Evonnie Gbadebo didn't think twice.
She was so frustrated -- moreangered than anything else -- that she marched right down to the Board of Education in Ellicott City to talk to Superintendent Michael E.Hickey about her 14-year-old daughter, who had been sprayed with disinfectant by a white classmate on a school bus.
"My daughter's been called nigger, black slave, African monkey," she said. "While she was at Glenwood Middle School, that was pretty much the norm to some students. She heard other students being called these kinds of names. She's heard Asian kids called chinks."
Afterthe December incident, Gbadebo was told she couldn't see Hickey for at least a week -- he was busy working on the budget.
Upset, she lashed out at the school system during a Board of Education hearing and later at a Howard County Human Rights Commission meeting. In return, she said, she received harassing phone calls and threat letters. She doesn't feel safe anymore in her community.
None of it surprisesRoger Jones, who heads the Human Rights Commission. He said parents are plain afraid to come forward with their complaints.
"Most people we talk to are scared to death of the retaliation and the retaliation their kids are going to suffer," he said. "They don't want to talk about it. It's frustrating."
Fear is a common emotion among parents who want to raise concerns about the school system, said Gloria Washington, a liaison for the school system's Black Student Achievement Program. Part of her job involves dealing with parents who have problems or questions about their children and schools.
"It's a very normal reaction to have when questioning and challenging a system," Washington said. "As parents are getting better informed of their rights and responsibilities, the fear of retaliation is lessened."
While police recorded six racial incidents in schools last year, Jones said as many as 15 parents stepped forward during that period to tell him about incidents their children experienced. But the commission wants a written document before it can investigate, and many parents aren't willing to put their names on paper.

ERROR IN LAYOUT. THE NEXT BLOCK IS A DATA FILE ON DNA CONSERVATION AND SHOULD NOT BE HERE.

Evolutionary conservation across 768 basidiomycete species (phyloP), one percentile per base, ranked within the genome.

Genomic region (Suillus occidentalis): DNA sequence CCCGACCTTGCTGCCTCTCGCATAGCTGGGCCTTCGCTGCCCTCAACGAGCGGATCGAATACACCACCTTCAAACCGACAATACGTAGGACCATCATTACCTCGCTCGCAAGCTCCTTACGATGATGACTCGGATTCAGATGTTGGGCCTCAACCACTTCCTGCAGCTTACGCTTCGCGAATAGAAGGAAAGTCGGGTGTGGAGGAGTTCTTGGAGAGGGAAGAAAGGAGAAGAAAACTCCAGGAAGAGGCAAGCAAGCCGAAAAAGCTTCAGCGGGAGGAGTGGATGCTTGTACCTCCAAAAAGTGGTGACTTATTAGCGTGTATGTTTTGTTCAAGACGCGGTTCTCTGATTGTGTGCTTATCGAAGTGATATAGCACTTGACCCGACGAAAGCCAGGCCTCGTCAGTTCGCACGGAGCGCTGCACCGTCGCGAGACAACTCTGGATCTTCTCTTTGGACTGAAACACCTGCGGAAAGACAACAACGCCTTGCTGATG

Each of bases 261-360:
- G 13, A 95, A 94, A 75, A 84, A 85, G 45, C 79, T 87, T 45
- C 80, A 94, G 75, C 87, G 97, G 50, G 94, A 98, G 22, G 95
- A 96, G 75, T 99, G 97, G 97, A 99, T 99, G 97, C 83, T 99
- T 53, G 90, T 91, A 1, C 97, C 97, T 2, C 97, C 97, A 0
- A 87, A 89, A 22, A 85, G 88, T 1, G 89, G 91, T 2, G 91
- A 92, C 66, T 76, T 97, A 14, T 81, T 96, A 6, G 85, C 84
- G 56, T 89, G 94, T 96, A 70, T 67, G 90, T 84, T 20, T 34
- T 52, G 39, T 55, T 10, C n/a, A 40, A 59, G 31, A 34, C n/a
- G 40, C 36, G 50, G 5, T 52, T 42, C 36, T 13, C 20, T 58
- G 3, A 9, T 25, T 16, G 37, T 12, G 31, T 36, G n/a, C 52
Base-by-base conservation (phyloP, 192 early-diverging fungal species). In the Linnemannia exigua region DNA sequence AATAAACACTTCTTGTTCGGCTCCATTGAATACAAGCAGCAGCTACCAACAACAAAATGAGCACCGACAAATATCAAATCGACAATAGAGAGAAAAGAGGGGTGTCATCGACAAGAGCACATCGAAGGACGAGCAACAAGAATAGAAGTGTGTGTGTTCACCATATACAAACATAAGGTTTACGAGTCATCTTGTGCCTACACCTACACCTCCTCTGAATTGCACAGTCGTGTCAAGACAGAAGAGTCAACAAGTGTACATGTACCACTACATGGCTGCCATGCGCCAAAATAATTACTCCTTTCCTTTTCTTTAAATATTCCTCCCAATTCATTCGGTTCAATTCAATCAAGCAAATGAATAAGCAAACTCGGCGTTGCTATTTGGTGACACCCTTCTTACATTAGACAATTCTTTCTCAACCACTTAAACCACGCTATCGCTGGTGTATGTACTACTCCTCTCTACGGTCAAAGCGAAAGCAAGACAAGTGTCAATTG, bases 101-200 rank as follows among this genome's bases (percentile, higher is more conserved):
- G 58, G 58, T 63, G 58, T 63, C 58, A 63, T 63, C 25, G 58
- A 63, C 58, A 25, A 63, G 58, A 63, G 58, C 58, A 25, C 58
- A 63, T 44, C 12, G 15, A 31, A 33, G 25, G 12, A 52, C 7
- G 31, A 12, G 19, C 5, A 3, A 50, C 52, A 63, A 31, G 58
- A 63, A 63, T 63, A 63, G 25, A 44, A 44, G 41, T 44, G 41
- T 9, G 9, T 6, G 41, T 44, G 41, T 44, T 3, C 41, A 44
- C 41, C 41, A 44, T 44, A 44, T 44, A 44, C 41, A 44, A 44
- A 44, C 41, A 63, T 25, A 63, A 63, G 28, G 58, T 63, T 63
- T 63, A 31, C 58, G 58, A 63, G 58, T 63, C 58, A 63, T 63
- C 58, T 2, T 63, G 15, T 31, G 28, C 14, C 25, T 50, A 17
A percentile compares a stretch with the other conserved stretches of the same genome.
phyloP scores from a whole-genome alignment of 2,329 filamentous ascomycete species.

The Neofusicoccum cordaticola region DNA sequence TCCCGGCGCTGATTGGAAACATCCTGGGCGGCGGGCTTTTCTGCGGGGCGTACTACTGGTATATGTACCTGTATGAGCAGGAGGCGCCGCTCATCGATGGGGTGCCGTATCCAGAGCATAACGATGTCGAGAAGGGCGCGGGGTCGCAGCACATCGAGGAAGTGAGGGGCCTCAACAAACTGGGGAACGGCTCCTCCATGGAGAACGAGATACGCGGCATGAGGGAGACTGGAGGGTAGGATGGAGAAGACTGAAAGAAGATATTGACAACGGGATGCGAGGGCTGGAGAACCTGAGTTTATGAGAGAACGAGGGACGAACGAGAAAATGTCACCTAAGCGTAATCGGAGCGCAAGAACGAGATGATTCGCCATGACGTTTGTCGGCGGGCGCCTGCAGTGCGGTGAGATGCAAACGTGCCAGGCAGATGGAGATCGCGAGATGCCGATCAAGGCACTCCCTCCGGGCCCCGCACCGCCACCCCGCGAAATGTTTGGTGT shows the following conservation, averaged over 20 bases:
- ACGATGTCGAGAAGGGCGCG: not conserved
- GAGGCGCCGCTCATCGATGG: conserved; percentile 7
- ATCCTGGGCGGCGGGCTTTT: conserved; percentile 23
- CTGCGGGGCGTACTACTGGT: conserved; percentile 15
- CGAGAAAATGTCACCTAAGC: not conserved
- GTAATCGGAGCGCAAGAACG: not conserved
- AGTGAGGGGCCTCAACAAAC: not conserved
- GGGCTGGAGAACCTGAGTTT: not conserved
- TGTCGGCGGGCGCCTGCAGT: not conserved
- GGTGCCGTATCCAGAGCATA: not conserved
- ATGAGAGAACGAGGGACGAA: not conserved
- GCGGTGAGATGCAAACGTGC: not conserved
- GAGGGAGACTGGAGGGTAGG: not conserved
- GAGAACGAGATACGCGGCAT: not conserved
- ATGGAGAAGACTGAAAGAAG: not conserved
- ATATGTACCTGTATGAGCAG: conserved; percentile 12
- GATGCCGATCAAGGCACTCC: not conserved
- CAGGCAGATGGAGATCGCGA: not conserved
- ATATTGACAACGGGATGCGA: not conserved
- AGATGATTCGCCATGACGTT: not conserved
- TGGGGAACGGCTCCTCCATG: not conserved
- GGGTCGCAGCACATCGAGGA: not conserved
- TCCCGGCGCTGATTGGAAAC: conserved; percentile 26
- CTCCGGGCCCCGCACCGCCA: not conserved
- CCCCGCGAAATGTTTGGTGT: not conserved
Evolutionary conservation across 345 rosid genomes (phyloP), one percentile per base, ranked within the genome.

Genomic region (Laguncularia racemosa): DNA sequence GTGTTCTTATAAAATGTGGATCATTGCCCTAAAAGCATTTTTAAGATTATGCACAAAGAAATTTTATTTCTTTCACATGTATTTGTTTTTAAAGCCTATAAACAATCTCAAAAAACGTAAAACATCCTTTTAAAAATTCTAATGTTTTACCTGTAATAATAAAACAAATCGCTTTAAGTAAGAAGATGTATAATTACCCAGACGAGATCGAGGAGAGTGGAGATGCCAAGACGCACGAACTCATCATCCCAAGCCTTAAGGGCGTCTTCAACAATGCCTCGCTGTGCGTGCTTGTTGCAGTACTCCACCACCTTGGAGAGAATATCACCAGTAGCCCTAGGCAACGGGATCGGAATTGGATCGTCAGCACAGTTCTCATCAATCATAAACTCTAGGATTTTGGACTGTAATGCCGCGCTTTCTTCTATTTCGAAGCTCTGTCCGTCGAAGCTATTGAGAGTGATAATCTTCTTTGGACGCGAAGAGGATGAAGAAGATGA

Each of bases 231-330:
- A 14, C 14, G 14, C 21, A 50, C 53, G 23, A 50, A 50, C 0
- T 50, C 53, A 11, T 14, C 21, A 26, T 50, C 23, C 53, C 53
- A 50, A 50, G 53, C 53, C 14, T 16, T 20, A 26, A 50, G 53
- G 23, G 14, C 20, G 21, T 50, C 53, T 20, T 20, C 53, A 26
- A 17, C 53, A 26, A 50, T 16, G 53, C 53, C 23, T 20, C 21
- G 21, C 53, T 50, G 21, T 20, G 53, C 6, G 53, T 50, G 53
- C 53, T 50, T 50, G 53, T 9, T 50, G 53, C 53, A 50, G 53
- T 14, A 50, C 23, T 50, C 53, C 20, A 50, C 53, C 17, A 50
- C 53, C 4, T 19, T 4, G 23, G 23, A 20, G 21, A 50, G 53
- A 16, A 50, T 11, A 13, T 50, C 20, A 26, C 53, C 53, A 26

Consequently, many incidents are unreported, he said. "People want to portray Howard County and Columbia as a great melting pot, where it's peaches and cream. Well, it's not all peaches and cream."
Valerie Smith stepped forward in January to tell school board members her son had been called racial slurs and punched in the stomach by schoolmates at West Friendship Elementary School. And like Gbadebo, she didn't think twice.
"As citizens we have rights, and it's my duty as a parent to protect my children," she said.
Smith's daughter, who attends Glenwood Middle, initially was afraid of harassment, but there has been none. Smith has gotten many supportive phone calls -- from black and white parents."And the staff at West Friendship has been very receptive and responsive to suggestions I've made," she said.
Gbadebo pulled her daughter out of Glenwood after the bus incident.
"No one did anything for my child in this school," she said about Glenwood. "You would think that with all the school counselors and school psychologists, they'd sit down with the other students and say, 'This is racial intolerance. This behavior is inappropriate and will not be tolerated.' Nobodydid that."
But school spokeswoman Patti Caplan said "every effortto move this into a problem-solving phase was thwarted."
"We werenot able to get (Gbadebo) past the anger stage to work for a resolution of the problem," Caplan said. "It's been very difficult to find some way to reconcile this with her."
Gbadebo's daughter is now attending a Columbia middle school, where she is doing well, Gbadebo said.
"My child was hurt," she said. "She was harassed out of her district school, the district school that I'm paying taxes for. How could this happen in this community?"
While parents usually don't stepforward to complain, they gripe among themselves when they have a problem with the school system, said Joyce Gamble, whose daughter attends Centennial High School. She said those who are fed up, give up.
"They've placed their children in private schools," she said. "They've pulled them out and gotten rid of the problem. The reason I didn'tpull my children out is because they have an inherent right to be there. I've paid taxes for them to be there."